The Mystic Radics story – Foreword: the missing link between cricket and Jah Shaka

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Growing up in pre-internet France, there was one more affordable way to get to hear new music than buying records : audio cassettes.

While a few have over the years become staples I am still religiously listening to to this very day (the Roots Ting single mixes, the Olivier Allot selections, the early days of the French-made Jah Kingdom series by DJ Clyde, etc.), some gradually became mini-Grails on their very own : The Manasseh show’s,  on London-based Kiss FM 100 fell in that category. Everything about the show was impeccable – from the music selection to the opening spoken jingles by one Martin Campbell. Need proof? Just download all these from this link, will you? Yes. That’s what I thought. You’re welcome.

Anyway, a Grail within the Grail was the series of shows that Jah Shaka did as guest over there —Mind? Blown. Imagine him playing pre-releases of Sidney Mankind’s These Three Girls to a flabbergasted Nick Manasseh, dubplates galore… and then, the Mystic Radics ‘Nation Wide’ 12”. “Oldies but goodies,” as Shaka introduced it. That was it. Some day, I’d have this tune, I promised myself.

Well, it only took twenty-or-so years, until I did get the chance to reissue it on my label.

One bright day of 2014, I decided to launch on the hunt for the Mystic Radics, trying to re-trace their career from the meager credits on the 12s of theirs that I knew, all on the same label —which, I assumed, had to be their own, as it never put out any music by anyone else— Water Mount Records.

Oh boy, I thought, let the squinting start again.

After a few hours losing all the eye sight I had left on deciphering the Water Mount label’s credits on the few records they put out, I came to a conclusion: my guy’s actual name had to be a combination of the following occurrences: “C. Moody”, “Carlton Anthony,” “Carlton Moody”, “T. Moody”.

How about… Let’s run a search with “Carlton Anthony Moody” in the UK, first and foremost? Only one hit: a certain Carlton Anthony Moody has trademarked the term “Catchy Shubby” as a form of cricket in this country, some trademark website states. Mmhh… far-fetched. But let’s be overly pragmatic here: that’s the only lead I got. Well, let’s add “cricket” to the search. Now here comes this article:

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Jamaican-born coach who used to “buy a lot of records”… Suspicious. “Tony Moody” could be very well be the “T. Moody” from the label. Plus, the picture is encouraging: this coach on the photograph would have been the right age to sing that tune back in 1984.

Too tempting: a few hours of search later, I had an email address to contact said coach. You’re always kind of nervous getting in touch with people out of the blue like that. But what do you have to loose? There I went again for one of these awkward intro emails:

Dear Mr. Moody,

Ok, it might sound very strange, but here’s the reason for my mail” (…) “I have been after productions from a label called WATER MOUNT that was set I think in the 80s, and as it looks from hours of research on the internet, that the producer on this label was a CARLTON MOODY, and I once found mention of T.MOODY -which I thought could be you ? Is it you? Do you know who CARLTON MOODY might be?

On this same label, I know of a 12” sung by a certain CARLTON ANTHONY so I came to the conclusion that the producers’ full name is Carlton Anthony Moody, perhaps. Anyway, I hope you know what I’m talking about, otherwise it must sound pretty strange”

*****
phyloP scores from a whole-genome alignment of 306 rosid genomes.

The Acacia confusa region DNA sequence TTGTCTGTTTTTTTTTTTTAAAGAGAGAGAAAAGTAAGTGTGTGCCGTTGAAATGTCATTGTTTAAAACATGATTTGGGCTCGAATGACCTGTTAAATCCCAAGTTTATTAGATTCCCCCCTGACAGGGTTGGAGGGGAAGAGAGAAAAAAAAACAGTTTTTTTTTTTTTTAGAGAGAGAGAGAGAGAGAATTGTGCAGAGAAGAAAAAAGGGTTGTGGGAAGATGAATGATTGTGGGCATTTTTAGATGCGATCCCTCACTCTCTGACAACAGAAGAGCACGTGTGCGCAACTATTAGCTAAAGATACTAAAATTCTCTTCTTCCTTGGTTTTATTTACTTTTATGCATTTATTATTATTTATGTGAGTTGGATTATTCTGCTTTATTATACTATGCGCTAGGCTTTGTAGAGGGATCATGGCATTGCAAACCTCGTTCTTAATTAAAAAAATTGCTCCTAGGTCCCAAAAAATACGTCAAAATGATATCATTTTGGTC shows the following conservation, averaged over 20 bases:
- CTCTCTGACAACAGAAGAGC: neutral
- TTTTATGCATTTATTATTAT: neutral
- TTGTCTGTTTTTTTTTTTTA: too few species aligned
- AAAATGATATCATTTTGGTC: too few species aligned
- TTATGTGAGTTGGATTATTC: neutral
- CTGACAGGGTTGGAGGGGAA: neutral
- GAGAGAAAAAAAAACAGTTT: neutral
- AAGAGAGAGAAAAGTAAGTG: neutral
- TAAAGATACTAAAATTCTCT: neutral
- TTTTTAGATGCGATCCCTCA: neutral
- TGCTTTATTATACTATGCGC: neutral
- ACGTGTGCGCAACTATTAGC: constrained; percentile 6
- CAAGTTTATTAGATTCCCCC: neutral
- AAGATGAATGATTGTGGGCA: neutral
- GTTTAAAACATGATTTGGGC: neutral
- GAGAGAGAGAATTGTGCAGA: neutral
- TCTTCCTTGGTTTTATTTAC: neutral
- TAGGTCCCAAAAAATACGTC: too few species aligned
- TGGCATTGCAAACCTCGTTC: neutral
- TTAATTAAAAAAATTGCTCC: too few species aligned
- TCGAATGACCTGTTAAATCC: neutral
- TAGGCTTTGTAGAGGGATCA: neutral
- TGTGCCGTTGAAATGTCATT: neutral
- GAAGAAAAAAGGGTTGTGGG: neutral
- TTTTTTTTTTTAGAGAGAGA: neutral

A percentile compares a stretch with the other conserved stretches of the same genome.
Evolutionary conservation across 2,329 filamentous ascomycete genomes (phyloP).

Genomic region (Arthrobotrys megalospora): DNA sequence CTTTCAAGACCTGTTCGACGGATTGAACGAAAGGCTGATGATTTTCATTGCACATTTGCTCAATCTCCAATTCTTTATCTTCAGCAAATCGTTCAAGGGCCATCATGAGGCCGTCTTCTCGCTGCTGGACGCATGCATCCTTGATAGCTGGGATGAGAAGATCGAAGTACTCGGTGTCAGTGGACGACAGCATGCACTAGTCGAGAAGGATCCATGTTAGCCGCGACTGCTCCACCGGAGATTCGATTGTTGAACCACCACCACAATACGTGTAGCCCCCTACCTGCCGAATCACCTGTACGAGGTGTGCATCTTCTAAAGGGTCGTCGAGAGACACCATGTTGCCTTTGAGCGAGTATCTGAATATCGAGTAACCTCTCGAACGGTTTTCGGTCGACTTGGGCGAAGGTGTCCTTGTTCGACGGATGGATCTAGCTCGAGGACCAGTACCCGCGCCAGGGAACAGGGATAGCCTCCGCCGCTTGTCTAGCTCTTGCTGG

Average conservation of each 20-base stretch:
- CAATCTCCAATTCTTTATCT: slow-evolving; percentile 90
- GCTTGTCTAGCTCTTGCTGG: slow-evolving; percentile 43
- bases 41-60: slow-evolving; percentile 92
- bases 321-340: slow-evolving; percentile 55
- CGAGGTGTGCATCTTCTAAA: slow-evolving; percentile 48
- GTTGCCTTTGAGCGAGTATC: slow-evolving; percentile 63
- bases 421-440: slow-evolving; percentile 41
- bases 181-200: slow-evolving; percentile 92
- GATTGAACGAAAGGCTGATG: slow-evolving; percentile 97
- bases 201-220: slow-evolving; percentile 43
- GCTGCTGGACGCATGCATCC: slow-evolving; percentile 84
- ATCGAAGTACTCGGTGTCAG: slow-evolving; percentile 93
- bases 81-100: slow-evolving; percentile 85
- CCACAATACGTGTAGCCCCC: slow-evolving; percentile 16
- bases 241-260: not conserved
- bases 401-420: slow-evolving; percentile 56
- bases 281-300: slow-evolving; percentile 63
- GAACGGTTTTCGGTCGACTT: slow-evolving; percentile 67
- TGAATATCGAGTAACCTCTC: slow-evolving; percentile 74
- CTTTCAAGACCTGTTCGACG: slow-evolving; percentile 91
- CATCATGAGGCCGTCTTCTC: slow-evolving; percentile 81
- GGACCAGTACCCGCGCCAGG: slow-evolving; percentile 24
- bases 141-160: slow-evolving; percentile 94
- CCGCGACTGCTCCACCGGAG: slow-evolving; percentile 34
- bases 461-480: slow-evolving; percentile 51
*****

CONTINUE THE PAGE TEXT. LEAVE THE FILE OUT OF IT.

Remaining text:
Etc etc—I don’t mean to kill you with second-hand embarrassment, and I’m sure you get the uncomfortable picture.

(Blank space here symbolizing the next hours refreshing my Inbox every 30 seconds)

And then – ‘You have 1 new message”. It read what you always hope it would:

Dear Mr Carayol,

My name is Sandra Moody, I am Tony Moody’s daughter and Secretary.
Thank you very much for the email, you will be happy to hear that  Carlton “Tony” Moody is the person you seek in regards to the songs.
Mr Moody has expressed his appreciation in regards to your interest in the music and that it has reached all the way to you in France.
However, he would like to know what would be the benefits of his music being on your label Reel-Heavy Music.

I look forward to hearing from you.
Yours Sincerely,

Sandra Moody

Bingo! A couple weeks later, I was on my way to London to go meet THE Tony Moody.

Coming from France where the sport is non-existent, I never realized how big cricket actually is in the UK. Tony gave me an appointment where he works: at The Oval cricket stadium in Kensinhgton, London —which, it turns out, can shame quite a few football stadiums where I’m from, a beautiful arena made of red bricks.

Tony didn’t come alone. As instructed, he had dug in the vaults and when he opened his car’s trunk, it sort of felt like the old Treasure Isle logo: a few very coveted master tapes appeared, in immaculate condition, as well as a handful of vintage photographs that Tony had kept because he was confident, he told me, “that some day, someone would want to document all this.”

By the time I calmed down a little (not a lot), a whole friendly crew had surrounded us: the Mystic Radics au grand complet (yes, this includes Vincent Roswell) all came to spend the rest of the day with us, and reply to my questions. Tony even invited a videographer documentary he knew to film the uncanny encounter!

The next day, after an afternoon as great as you probably imagine, I was back home. I had satisfied my own curiosity about this old 12” obsession of mine, and, very much more importantly in Tony’s eyes, I knew the basics of cricket. I was now ready to launch the Nation Wide reissue process.

In our next episode – the Mystic Radics story – pt. 1.

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